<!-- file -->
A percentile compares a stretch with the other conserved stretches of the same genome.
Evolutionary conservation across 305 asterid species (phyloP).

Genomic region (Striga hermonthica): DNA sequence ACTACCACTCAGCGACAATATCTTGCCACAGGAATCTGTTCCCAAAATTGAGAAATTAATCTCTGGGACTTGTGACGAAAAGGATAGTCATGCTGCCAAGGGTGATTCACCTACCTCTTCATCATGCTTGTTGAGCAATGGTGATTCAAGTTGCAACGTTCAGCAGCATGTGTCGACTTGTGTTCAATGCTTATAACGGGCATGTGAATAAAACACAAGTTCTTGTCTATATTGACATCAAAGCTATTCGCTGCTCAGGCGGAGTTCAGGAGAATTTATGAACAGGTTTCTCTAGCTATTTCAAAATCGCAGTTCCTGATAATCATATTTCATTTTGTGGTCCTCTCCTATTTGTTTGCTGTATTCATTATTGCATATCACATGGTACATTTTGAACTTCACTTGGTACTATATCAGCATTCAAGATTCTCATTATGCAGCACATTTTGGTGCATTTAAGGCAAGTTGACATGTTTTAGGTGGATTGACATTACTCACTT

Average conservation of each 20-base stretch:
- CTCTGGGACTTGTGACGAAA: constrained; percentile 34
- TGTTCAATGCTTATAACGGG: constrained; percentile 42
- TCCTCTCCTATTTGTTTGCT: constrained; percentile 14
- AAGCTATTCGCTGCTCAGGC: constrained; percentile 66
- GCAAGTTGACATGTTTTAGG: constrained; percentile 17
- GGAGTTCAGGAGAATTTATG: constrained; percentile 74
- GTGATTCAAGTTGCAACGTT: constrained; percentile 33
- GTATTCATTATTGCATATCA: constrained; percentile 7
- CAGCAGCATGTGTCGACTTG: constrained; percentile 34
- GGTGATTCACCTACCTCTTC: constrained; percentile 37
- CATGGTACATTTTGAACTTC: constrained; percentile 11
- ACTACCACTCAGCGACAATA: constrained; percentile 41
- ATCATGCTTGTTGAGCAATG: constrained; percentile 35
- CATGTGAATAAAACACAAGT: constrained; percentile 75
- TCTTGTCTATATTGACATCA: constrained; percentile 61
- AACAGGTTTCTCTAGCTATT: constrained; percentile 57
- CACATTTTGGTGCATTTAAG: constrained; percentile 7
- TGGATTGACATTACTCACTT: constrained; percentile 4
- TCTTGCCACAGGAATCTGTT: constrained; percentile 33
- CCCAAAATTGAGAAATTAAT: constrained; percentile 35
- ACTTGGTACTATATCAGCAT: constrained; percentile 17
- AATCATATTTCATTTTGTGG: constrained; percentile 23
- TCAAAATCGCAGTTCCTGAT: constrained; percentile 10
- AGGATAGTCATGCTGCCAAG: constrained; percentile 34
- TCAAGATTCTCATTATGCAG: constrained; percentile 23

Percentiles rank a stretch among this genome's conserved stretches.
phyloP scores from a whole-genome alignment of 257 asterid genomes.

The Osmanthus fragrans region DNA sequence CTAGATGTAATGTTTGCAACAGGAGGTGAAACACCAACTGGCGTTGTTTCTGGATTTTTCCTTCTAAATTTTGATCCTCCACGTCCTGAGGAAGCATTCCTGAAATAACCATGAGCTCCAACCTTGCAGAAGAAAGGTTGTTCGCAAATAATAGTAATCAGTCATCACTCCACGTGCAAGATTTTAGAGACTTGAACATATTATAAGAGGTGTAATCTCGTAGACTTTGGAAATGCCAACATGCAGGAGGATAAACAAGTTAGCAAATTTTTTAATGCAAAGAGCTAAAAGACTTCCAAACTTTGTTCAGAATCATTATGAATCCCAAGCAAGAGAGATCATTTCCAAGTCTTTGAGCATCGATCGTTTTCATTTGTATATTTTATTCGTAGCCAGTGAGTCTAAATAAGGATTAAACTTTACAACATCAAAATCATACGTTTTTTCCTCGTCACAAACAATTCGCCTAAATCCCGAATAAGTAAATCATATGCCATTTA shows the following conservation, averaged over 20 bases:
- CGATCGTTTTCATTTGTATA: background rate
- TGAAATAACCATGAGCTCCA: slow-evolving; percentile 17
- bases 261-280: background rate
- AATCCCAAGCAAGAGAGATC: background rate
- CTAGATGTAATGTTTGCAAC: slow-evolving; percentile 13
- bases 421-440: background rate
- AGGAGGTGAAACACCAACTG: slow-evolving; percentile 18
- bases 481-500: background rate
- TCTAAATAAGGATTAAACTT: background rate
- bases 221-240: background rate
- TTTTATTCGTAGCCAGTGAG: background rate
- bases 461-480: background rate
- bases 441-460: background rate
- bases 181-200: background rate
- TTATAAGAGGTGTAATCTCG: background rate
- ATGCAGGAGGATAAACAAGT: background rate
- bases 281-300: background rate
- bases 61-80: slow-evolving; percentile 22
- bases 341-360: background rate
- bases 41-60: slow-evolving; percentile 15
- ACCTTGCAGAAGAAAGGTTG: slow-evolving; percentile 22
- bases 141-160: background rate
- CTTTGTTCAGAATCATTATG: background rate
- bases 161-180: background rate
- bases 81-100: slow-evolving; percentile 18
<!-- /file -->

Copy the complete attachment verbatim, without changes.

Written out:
A percentile compares a stretch with the other conserved stretches of the same genome.
Evolutionary conservation across 305 asterid species (phyloP).

Genomic region (Striga hermonthica): DNA sequence ACTACCACTCAGCGACAATATCTTGCCACAGGAATCTGTTCCCAAAATTGAGAAATTAATCTCTGGGACTTGTGACGAAAAGGATAGTCATGCTGCCAAGGGTGATTCACCTACCTCTTCATCATGCTTGTTGAGCAATGGTGATTCAAGTTGCAACGTTCAGCAGCATGTGTCGACTTGTGTTCAATGCTTATAACGGGCATGTGAATAAAACACAAGTTCTTGTCTATATTGACATCAAAGCTATTCGCTGCTCAGGCGGAGTTCAGGAGAATTTATGAACAGGTTTCTCTAGCTATTTCAAAATCGCAGTTCCTGATAATCATATTTCATTTTGTGGTCCTCTCCTATTTGTTTGCTGTATTCATTATTGCATATCACATGGTACATTTTGAACTTCACTTGGTACTATATCAGCATTCAAGATTCTCATTATGCAGCACATTTTGGTGCATTTAAGGCAAGTTGACATGTTTTAGGTGGATTGACATTACTCACTT

Average conservation of each 20-base stretch:
- CTCTGGGACTTGTGACGAAA: constrained; percentile 34
- TGTTCAATGCTTATAACGGG: constrained; percentile 42
- TCCTCTCCTATTTGTTTGCT: constrained; percentile 14
- AAGCTATTCGCTGCTCAGGC: constrained; percentile 66
- GCAAGTTGACATGTTTTAGG: constrained; percentile 17
- GGAGTTCAGGAGAATTTATG: constrained; percentile 74
- GTGATTCAAGTTGCAACGTT: constrained; percentile 33
- GTATTCATTATTGCATATCA: constrained; percentile 7
- CAGCAGCATGTGTCGACTTG: constrained; percentile 34
- GGTGATTCACCTACCTCTTC: constrained; percentile 37
- CATGGTACATTTTGAACTTC: constrained; percentile 11
- ACTACCACTCAGCGACAATA: constrained; percentile 41
- ATCATGCTTGTTGAGCAATG: constrained; percentile 35
- CATGTGAATAAAACACAAGT: constrained; percentile 75
- TCTTGTCTATATTGACATCA: constrained; percentile 61
- AACAGGTTTCTCTAGCTATT: constrained; percentile 57
- CACATTTTGGTGCATTTAAG: constrained; percentile 7
- TGGATTGACATTACTCACTT: constrained; percentile 4
- TCTTGCCACAGGAATCTGTT: constrained; percentile 33
- CCCAAAATTGAGAAATTAAT: constrained; percentile 35
- ACTTGGTACTATATCAGCAT: constrained; percentile 17
- AATCATATTTCATTTTGTGG: constrained; percentile 23
- TCAAAATCGCAGTTCCTGAT: constrained; percentile 10
- AGGATAGTCATGCTGCCAAG: constrained; percentile 34
- TCAAGATTCTCATTATGCAG: constrained; percentile 23

Percentiles rank a stretch among this genome's conserved stretches.
phyloP scores from a whole-genome alignment of 257 asterid genomes.

The Osmanthus fragrans region DNA sequence CTAGATGTAATGTTTGCAACAGGAGGTGAAACACCAACTGGCGTTGTTTCTGGATTTTTCCTTCTAAATTTTGATCCTCCACGTCCTGAGGAAGCATTCCTGAAATAACCATGAGCTCCAACCTTGCAGAAGAAAGGTTGTTCGCAAATAATAGTAATCAGTCATCACTCCACGTGCAAGATTTTAGAGACTTGAACATATTATAAGAGGTGTAATCTCGTAGACTTTGGAAATGCCAACATGCAGGAGGATAAACAAGTTAGCAAATTTTTTAATGCAAAGAGCTAAAAGACTTCCAAACTTTGTTCAGAATCATTATGAATCCCAAGCAAGAGAGATCATTTCCAAGTCTTTGAGCATCGATCGTTTTCATTTGTATATTTTATTCGTAGCCAGTGAGTCTAAATAAGGATTAAACTTTACAACATCAAAATCATACGTTTTTTCCTCGTCACAAACAATTCGCCTAAATCCCGAATAAGTAAATCATATGCCATTTA shows the following conservation, averaged over 20 bases:
- CGATCGTTTTCATTTGTATA: background rate
- TGAAATAACCATGAGCTCCA: slow-evolving; percentile 17
- bases 261-280: background rate
- AATCCCAAGCAAGAGAGATC: background rate
- CTAGATGTAATGTTTGCAAC: slow-evolving; percentile 13
- bases 421-440: background rate
- AGGAGGTGAAACACCAACTG: slow-evolving; percentile 18
- bases 481-500: background rate
- TCTAAATAAGGATTAAACTT: background rate
- bases 221-240: background rate
- TTTTATTCGTAGCCAGTGAG: background rate
- bases 461-480: background rate
- bases 441-460: background rate
- bases 181-200: background rate
- TTATAAGAGGTGTAATCTCG: background rate
- ATGCAGGAGGATAAACAAGT: background rate
- bases 281-300: background rate
- bases 61-80: slow-evolving; percentile 22
- bases 341-360: background rate
- bases 41-60: slow-evolving; percentile 15
- ACCTTGCAGAAGAAAGGTTG: slow-evolving; percentile 22
- bases 141-160: background rate
- CTTTGTTCAGAATCATTATG: background rate
- bases 161-180: background rate
- bases 81-100: slow-evolving; percentile 18